When poets Bruce Smith and Jules Gibbs first approached architect Jon Lott about transforming their semi-attached Syracuse garage into a studio, one of their initial requests, Lott recalls, “was for a very big bathtub — a bathtub they could write in.” With this rather unusual directive, Lott knew his clients might be up for something slightly off-kilter, so he created the award-winning and blog-stirring Haffenden House, an almost-Seussian three-story structure that looks like a hand-drawn rectangle dropped in the middle of a suburban neighborhood of clapboard Dutch Colonials. Lott, a principal of the Brooklyn-based firm Para Project and a design critic in architecture at Harvard, cites the 1972 Ice House, by Gianni Pettena, one of his professors, as inspiration: “Pettena’s Ice House was kind of a comfortably resting misfit,” he says, “a great blend of foreign and familiar.” Lott carved out irregularly shaped windows and covered all but two windows of the front façade in three-millimeter-thick Atex fabric — fiberglass mixed with silicone — that allows light in but blocks the view out, so the bards could feel secluded but not smothered. The ground floor is a carport, the second is the tub room surrounded by wall-to-wall poetry books and a window facing the backyard, and the top floor is a curved, felt-lined reading room. As to whether this is Lott’s most radical project to date, he pauses before answering: “Well, yes, certainly — at least so far.”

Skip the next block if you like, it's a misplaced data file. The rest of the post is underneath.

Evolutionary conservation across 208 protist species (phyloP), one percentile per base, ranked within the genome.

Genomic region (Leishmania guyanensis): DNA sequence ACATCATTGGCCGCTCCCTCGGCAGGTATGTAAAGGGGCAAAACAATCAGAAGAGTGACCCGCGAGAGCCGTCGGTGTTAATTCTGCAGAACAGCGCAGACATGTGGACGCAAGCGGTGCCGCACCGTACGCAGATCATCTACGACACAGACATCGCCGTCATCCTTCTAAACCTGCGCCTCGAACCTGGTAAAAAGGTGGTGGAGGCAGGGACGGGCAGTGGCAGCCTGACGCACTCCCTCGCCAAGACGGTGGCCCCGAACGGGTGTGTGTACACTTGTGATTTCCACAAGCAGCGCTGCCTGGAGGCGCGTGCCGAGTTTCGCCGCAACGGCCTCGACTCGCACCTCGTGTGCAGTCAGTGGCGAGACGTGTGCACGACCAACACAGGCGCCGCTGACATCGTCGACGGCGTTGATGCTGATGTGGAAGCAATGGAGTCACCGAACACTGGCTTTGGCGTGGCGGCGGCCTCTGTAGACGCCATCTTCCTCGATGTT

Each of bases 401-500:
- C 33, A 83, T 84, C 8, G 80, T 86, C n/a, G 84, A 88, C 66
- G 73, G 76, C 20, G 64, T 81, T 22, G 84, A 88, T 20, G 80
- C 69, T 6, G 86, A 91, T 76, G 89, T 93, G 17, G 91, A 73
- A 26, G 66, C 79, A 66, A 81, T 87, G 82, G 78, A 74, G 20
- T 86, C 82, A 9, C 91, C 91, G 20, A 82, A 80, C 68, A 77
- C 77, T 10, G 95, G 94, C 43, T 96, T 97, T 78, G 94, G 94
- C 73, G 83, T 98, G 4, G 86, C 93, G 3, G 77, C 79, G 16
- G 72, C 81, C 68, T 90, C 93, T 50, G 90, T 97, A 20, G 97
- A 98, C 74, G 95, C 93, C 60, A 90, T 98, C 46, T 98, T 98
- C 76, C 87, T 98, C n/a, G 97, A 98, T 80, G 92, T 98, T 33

*This article appears in the August 10, 2015 issue of New York Magazine.
The Second Floor
The library is filled with poetry books; the custom-cast tub blends seamlessly into the polished concrete floor. Both have radiant heating.
Rear Exterior, Looking In
The curtain can be drawn for privacy and is made from material similar to the façade’s.
The Reading Room
The curved, bowl-shaped reading room is lined in a soft, thick felt over padding, so it feels like sitting in a cloud. The gold-leaf ceiling, Lott explains, is “semi-reflective, so it creates the impression of a spherical volume above.” The room also has pillows: “It’s basically a giant bed.”
Lott created a gap in the staircase leading to the reading room to mark the separation between the two floors. “You also get a little view to the outside,” he says.
The Section Model
Shows all three stories of the house: the carport, the library on the second floor, and the curved reading room on the third floor.
View From the Sidewalk
The writing studio is adjacent to the owners’ house.